Nature: Spring birds find survival in tidelines

There may still be a nip in the air, but you can tell by many signs that spring is here.

This is a good time to watch for a small goose on the saltwater called a brant. In Maine, it would be the American brant. There is a different brant on the Pacific coast. The Trenton Bridge area as you go off island is an especially good location to see them. The bird is a true sea goose. It has a black head, neck and foreparts and a light breast, and it is slightly larger than a mallard duck. Sometimes there are hundreds in view at once.

Brants sit lightly on the water and are very beautiful and graceful. They seem to have perfect posture. They only stop here for a while on their northward journey to their breeding grounds. These birds do not usually fly in a V-formation as Canada geese do. They need to migrate early to get to their faraway nesting grounds in the Arctic. Wish them well.

Sometimes the black duck and the mallard duck breed. I remember a nest I was shown many years ago where the duck mothers shared the nest and later shared duckling care. Black ducks are in local waters throughout the year. Mallards are with us throughout the year as well.



Watch on the ocean now for guillemots, for they make a complete change in their appearance as summer approaches. In the winter they are mostly white, but in the breeding season they are black all over with bright red feet and a bright red lining to their mouth. You can clearly see this when the bird yawns. The red feet match the lining of the mouth! In the breeding season, they have a white wing patch contrasting with the black body. They are so different in the different seasons you hardly recognize them as the same bird. The first winter I lived in Maine, I thought I had found a new species.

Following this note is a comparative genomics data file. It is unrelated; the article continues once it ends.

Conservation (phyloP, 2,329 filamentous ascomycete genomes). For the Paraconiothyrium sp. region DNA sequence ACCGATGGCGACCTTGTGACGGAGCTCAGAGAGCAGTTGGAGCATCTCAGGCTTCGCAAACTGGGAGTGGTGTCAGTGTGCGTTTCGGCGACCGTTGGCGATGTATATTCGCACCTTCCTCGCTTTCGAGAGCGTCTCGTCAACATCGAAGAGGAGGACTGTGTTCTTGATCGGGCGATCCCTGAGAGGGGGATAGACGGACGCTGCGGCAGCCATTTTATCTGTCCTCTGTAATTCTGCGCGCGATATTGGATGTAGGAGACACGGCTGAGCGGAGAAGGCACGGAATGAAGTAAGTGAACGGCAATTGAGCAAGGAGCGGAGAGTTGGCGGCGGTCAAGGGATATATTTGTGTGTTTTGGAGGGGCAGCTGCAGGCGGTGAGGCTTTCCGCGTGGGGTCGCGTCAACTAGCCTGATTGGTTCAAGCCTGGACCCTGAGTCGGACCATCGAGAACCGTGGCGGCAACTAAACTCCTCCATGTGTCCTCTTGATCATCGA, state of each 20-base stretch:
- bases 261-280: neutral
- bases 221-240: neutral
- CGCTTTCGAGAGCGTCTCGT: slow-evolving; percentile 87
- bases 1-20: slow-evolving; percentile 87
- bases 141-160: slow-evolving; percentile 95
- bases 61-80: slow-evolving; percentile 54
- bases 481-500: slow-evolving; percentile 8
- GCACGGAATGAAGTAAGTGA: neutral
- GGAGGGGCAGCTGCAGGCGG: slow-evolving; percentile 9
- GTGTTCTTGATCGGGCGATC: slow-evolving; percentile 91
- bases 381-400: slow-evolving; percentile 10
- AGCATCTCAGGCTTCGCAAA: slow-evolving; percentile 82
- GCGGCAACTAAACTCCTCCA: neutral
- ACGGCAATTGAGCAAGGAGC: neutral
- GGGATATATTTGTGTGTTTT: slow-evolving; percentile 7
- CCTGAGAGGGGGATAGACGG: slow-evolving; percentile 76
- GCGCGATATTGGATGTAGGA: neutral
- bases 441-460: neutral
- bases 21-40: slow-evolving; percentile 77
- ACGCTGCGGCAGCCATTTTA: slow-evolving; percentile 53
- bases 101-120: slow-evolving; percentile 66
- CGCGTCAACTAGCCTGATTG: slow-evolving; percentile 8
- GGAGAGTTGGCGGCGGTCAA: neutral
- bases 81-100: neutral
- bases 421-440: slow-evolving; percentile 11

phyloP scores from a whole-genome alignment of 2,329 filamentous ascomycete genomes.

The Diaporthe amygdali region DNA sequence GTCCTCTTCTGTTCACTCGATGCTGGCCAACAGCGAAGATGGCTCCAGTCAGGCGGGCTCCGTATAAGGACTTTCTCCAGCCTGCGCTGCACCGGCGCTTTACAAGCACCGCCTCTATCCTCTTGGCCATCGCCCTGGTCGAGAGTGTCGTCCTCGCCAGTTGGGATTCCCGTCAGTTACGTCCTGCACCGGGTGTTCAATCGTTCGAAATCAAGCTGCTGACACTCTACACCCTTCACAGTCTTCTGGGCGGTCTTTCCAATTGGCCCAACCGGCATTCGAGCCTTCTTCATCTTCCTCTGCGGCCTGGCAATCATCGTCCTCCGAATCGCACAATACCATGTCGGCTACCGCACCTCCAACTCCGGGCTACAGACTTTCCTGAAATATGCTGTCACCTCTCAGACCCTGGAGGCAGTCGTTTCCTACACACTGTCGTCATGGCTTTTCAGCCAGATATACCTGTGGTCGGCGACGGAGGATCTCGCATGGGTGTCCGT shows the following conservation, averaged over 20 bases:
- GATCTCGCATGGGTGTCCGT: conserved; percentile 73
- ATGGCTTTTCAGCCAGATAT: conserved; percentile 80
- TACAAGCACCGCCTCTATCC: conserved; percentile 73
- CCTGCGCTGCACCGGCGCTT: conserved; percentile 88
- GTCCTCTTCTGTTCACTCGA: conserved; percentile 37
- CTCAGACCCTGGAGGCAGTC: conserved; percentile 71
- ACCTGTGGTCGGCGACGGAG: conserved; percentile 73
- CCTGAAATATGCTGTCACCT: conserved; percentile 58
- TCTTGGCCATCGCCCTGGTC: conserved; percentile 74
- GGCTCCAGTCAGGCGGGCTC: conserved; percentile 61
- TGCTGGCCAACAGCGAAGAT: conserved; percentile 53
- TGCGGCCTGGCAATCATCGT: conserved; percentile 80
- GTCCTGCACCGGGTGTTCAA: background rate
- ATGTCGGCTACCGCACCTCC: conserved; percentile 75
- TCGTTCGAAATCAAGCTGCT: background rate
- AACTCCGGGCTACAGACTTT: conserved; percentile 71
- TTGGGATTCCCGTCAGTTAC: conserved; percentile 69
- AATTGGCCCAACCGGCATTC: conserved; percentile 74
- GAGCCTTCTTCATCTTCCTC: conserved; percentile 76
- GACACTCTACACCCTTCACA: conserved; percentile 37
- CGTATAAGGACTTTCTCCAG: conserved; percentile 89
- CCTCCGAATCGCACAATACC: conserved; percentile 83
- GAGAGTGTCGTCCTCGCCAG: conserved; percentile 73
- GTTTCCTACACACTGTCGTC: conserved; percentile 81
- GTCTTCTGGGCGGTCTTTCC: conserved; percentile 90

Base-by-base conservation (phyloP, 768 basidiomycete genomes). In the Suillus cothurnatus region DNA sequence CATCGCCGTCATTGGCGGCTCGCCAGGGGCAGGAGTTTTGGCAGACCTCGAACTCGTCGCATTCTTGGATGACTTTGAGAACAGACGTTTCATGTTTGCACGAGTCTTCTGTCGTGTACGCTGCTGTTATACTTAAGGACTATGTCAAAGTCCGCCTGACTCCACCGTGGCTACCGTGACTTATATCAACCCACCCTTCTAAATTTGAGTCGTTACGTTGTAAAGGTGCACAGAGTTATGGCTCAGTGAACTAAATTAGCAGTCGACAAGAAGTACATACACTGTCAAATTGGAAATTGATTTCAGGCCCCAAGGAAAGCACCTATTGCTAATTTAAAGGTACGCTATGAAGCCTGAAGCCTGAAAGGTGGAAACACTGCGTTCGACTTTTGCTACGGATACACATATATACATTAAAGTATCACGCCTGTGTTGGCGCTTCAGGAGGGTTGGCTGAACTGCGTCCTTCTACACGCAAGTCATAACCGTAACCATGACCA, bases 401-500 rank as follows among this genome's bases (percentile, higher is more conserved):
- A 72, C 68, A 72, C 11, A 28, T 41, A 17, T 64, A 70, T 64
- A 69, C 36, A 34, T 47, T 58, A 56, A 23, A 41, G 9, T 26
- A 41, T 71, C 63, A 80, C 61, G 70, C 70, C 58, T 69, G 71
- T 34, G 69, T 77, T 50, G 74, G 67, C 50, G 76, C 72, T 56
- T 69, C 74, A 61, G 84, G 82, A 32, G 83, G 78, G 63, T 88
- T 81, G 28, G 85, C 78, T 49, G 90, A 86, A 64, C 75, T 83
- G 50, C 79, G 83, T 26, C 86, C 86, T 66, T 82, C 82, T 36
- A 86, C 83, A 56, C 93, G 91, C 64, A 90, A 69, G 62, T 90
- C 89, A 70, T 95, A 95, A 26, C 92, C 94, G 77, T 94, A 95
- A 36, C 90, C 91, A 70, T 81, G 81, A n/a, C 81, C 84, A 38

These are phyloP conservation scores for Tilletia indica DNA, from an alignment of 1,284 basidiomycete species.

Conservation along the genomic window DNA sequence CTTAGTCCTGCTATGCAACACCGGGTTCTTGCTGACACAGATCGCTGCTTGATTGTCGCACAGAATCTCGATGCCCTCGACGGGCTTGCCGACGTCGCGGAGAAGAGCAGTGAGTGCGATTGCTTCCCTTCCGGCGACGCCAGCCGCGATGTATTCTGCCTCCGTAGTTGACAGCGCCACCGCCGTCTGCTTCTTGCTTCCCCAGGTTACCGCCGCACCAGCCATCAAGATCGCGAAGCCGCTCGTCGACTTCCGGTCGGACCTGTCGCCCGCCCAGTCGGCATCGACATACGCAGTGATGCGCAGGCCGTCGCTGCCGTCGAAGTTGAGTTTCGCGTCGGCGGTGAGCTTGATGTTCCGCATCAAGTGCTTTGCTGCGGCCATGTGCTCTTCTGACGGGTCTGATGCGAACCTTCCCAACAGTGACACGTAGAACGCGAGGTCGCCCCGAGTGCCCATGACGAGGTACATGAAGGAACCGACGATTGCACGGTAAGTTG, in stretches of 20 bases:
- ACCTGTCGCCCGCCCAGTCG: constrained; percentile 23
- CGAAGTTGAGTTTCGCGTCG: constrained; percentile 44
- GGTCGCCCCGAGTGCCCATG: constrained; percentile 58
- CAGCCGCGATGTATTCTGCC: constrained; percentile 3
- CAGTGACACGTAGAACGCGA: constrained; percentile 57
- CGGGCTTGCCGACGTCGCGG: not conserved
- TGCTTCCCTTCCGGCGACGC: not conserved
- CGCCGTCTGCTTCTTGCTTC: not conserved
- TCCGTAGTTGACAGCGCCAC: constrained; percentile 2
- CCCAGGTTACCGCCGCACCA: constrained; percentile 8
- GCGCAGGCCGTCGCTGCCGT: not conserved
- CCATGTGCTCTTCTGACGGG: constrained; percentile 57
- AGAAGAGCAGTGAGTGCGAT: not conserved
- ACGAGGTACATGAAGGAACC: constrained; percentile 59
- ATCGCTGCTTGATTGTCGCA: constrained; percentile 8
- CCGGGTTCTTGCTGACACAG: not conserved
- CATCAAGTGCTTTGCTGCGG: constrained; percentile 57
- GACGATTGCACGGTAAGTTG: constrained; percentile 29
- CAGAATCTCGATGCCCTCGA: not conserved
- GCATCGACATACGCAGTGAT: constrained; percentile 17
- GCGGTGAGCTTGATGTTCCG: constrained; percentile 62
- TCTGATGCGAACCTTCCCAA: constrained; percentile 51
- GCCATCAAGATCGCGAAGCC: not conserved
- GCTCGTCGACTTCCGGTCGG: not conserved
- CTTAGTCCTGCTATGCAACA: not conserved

Spring is an exciting time as new birds slowly arrive in the area from wherever they have spent the winter. When I was in South Carolina, I saw blackbirds getting ready to migrate and robins heading north. New arrivals here on the island are always fun to see each year. I like having the Mount Desert Island checklist of birds so I know what to expect each month.

Ospreys are due this month. These large hawks are easy to recognize in the air. They fly with a kink or crook in their wings and are easily recognized by that. They eat fish and it’s great fun to see them fishing. When they catch a fish after a magnificent dive, they fly up and away from the water carrying the fish with its head facing toward a favorite eating place. If an eagle is around, it may try to make the osprey drop its catch and steal it for itself. A favorite place of mine to see this is the little pond next to the Somesville library. There are many fish in that pond. Always slow down and look for wildlife there.

Scarlet tanager.

Bald eagles are with us all year and are always exciting to see. Seawall is a good place to watch the interaction between them and the gulls. Birds find all sorts of food along the edge of the sea. Whenever there is a cold snap in the spring after southern birds arrive, they find their survival in the tidelines where all sorts of insects and food have gathered in the seaweeds. It keeps them alive until the weather warms up. On one particular day, I remember seeing scarlet tanagers, warblers and bluebirds scrambling for insect food at my feet. It was quite amazing.

A kingfisher was seen briefly at a small pond, so they have returned. I love their rattling call. A number of years ago when we lived in New York state, a kingfisher’s nest was disturbed by a backhoe and the birds were very upset. There were babies in the nest. Fortunately, the backhoe operator was concerned and called us to find out how he could help the birds. We headed right over and assessed the problem. The nest was disturbed, the babies were hungry and the parent birds were very upset. With the help of the backhoe’s bucket, my husband was able to reach in the bird’s tunnel and pull out four hungry babies. The parents looked on from nearby. We took the baby birds home for the night and fed them well. The next day we all went back, dug a new tunnel, restored the babies and left them in the care of their parents. That problem was solved. Rescues are not always that easy!

If you are interested in my natural history adventures this winter, look at #AncientFiddler on Instagram.

This is a wonderful time of year. Let me know what you are seeing or if you have any questions. Enjoy spring.

Send any questions or observations to [email protected]  



Ruth Grierson

Ruth Grierson

Send any questions or observations to [email protected] or call 244-3742.
Ruth Grierson

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